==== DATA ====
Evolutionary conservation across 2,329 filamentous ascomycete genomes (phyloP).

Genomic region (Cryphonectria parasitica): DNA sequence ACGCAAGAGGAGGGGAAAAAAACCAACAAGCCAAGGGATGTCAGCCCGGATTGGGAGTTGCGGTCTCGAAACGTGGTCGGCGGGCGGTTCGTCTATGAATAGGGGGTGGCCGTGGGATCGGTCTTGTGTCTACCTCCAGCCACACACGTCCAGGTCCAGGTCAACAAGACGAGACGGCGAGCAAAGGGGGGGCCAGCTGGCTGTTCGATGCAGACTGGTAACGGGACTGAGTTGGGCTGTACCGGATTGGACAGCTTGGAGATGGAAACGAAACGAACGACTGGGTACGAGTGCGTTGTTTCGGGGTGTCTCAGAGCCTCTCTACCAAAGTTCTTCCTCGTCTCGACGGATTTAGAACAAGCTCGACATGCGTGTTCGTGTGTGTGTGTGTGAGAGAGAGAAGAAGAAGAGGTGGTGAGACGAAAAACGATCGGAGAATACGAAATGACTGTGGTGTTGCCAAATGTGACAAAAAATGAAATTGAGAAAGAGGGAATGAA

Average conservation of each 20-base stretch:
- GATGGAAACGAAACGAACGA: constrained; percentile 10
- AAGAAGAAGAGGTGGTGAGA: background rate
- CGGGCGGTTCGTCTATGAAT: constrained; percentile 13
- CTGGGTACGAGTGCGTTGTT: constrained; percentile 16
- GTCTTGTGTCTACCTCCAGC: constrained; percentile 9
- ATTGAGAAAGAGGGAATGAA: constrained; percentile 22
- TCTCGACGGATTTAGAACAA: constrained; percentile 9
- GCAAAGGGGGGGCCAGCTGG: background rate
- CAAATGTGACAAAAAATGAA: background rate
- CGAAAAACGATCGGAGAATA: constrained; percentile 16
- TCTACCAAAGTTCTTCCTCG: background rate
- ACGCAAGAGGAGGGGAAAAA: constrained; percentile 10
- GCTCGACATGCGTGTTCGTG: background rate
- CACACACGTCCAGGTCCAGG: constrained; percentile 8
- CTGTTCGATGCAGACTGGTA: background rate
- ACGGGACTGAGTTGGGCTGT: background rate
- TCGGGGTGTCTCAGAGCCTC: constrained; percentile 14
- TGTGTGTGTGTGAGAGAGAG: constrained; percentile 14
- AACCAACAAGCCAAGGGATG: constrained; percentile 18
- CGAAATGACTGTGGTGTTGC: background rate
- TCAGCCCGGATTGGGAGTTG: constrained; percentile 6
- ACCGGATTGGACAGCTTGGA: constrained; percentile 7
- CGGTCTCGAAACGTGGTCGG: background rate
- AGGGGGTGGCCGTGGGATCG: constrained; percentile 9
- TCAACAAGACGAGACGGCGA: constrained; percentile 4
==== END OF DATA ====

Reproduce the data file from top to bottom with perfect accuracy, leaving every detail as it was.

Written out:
Evolutionary conservation across 2,329 filamentous ascomycete genomes (phyloP).

Genomic region (Cryphonectria parasitica): DNA sequence ACGCAAGAGGAGGGGAAAAAAACCAACAAGCCAAGGGATGTCAGCCCGGATTGGGAGTTGCGGTCTCGAAACGTGGTCGGCGGGCGGTTCGTCTATGAATAGGGGGTGGCCGTGGGATCGGTCTTGTGTCTACCTCCAGCCACACACGTCCAGGTCCAGGTCAACAAGACGAGACGGCGAGCAAAGGGGGGGCCAGCTGGCTGTTCGATGCAGACTGGTAACGGGACTGAGTTGGGCTGTACCGGATTGGACAGCTTGGAGATGGAAACGAAACGAACGACTGGGTACGAGTGCGTTGTTTCGGGGTGTCTCAGAGCCTCTCTACCAAAGTTCTTCCTCGTCTCGACGGATTTAGAACAAGCTCGACATGCGTGTTCGTGTGTGTGTGTGTGAGAGAGAGAAGAAGAAGAGGTGGTGAGACGAAAAACGATCGGAGAATACGAAATGACTGTGGTGTTGCCAAATGTGACAAAAAATGAAATTGAGAAAGAGGGAATGAA

Average conservation of each 20-base stretch:
- GATGGAAACGAAACGAACGA: constrained; percentile 10
- AAGAAGAAGAGGTGGTGAGA: background rate
- CGGGCGGTTCGTCTATGAAT: constrained; percentile 13
- CTGGGTACGAGTGCGTTGTT: constrained; percentile 16
- GTCTTGTGTCTACCTCCAGC: constrained; percentile 9
- ATTGAGAAAGAGGGAATGAA: constrained; percentile 22
- TCTCGACGGATTTAGAACAA: constrained; percentile 9
- GCAAAGGGGGGGCCAGCTGG: background rate
- CAAATGTGACAAAAAATGAA: background rate
- CGAAAAACGATCGGAGAATA: constrained; percentile 16
- TCTACCAAAGTTCTTCCTCG: background rate
- ACGCAAGAGGAGGGGAAAAA: constrained; percentile 10
- GCTCGACATGCGTGTTCGTG: background rate
- CACACACGTCCAGGTCCAGG: constrained; percentile 8
- CTGTTCGATGCAGACTGGTA: background rate
- ACGGGACTGAGTTGGGCTGT: background rate
- TCGGGGTGTCTCAGAGCCTC: constrained; percentile 14
- TGTGTGTGTGTGAGAGAGAG: constrained; percentile 14
- AACCAACAAGCCAAGGGATG: constrained; percentile 18
- CGAAATGACTGTGGTGTTGC: background rate
- TCAGCCCGGATTGGGAGTTG: constrained; percentile 6
- ACCGGATTGGACAGCTTGGA: constrained; percentile 7
- CGGTCTCGAAACGTGGTCGG: background rate
- AGGGGGTGGCCGTGGGATCG: constrained; percentile 9
- TCAACAAGACGAGACGGCGA: constrained; percentile 4